We didn’t stay. Even at that moment Wolffington and I realized what we’d allowed ourselves to do. It was one thing to kill a supervillain in the heat of battle, so to speak; accidents happen among equals. Miss Anne Thrope wasn’t our equal. She was far more ordinary than Wolffington or I could’ve claimed to be. And we had murdered her.
So there was no untying the hostages. No accepting grateful hugs and handshakes. The two of us ran away to let the police find a smoldering corpse riddled with metal slugs. Pretty soon we ran away from each other.
“Blythe turned himself in after that,” I remind Wolffington.
She sets down her fork. “I know. Wasn’t his master plan to have the roller skaters power a giant hamster wheel that’d generate enough electricity to overload the city’s transformers?”
“Yeah.” Neither of us bothers to smile this time.
Wolffington stares at her left arm. She holds it out across the table and we both stop eating to look at it.
“What the hell made us think we should fight crime, Calino?”
I reach out, put my hand in hers. “We were young and had superpowers. Who doesn’t want to be a hero?” Wolffington tries to pull away but I hold on. “People crave attention from others. Our bad luck we had gifts that got us the attention we wanted.”
The two of us sigh. I let her hand go. “Do you ever use your power?” She asks softly.
“I still can’t control solid metal, it has to be softened with a heat source. In the middle of a burning building, maybe. But without you?” I shrug.
Wolffington and I look up at one another. A bond deeper than love or sex, the bond we willingly broke could be rebuilt tonight at this restaurant. After years of brief, polite phone calls, when she finally breathed deep and asked to see me again, I wondered if it was to scratch an itch. If she desired to sweep the streets clean of crime with me once more.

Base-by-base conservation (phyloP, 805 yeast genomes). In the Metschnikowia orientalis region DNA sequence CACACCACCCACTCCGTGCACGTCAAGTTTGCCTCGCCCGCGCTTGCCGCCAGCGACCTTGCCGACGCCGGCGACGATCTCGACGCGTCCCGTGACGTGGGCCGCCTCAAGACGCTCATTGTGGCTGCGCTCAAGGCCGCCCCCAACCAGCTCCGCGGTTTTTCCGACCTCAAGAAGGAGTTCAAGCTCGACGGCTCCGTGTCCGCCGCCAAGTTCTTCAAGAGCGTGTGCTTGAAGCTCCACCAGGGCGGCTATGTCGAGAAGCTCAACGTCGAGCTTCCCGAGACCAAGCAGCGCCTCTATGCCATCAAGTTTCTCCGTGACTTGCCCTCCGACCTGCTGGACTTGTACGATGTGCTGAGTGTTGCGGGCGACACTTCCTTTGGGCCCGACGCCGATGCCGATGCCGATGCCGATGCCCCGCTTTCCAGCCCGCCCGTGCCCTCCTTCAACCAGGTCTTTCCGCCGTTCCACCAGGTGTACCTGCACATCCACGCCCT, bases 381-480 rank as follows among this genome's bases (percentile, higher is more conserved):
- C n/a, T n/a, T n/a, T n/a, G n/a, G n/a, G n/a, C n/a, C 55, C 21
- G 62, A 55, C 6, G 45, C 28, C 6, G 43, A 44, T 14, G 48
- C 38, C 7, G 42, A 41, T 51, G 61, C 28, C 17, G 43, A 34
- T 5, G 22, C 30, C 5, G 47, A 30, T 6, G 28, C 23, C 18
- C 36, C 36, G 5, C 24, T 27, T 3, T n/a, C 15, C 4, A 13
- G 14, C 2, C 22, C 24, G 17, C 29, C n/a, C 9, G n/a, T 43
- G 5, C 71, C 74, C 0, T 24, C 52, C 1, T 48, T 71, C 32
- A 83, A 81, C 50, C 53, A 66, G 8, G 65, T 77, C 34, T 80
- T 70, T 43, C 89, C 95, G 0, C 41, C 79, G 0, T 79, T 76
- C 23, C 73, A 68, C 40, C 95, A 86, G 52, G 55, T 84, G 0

“I thought about going solo after we broke up,” Wolffington admits. “Never had the nerve to do it. I missed you, Calino, really. It’s probably why I got the dog. Something loyal and dependent.”
Maybe I should be offended, getting compared to a dog, but I’m not. Working with Wolffington, I understood that she needed me as much as I needed her.
“Know how I fight the urge to use my power?” Wolffington suddenly snatches up her wineglass. “I drink so much my body can’t convert the alcohol into fuel fast enough. I get pissed almost every night, make it impossible to even think about channeling fire through my arm.”
She angrily swallows the drink. I finish my food. Our waiter returns with a dessert menu but Wolffington waves him away.
“Calino, was tonight a mistake?”
Her face is pinched. Tears lurk at the inner edges of her eyes. The pain that gnawed at me ever since I gave up the crime fighting life had already chewed Wolffington apart. It could never be shared, even with someone she loved. Not even with me who went through it all alongside her. The past is nothing but a burden when you don’t believe you’ll live long enough to regret it.
But since I’ve already made Wolffington laugh once this evening, I tempt fate and try again.
“Tonight’s only a mistake if you don’t tell me what kind of dog you got.”
Wolffington doesn’t laugh this time, but she does grin. And the tears are blinked back. She flicks her empty wineglass off the table, where it can do nothing but bounce soundlessly against the thick carpet.
“I think it’s a beagle mix. Here, I have pictures.”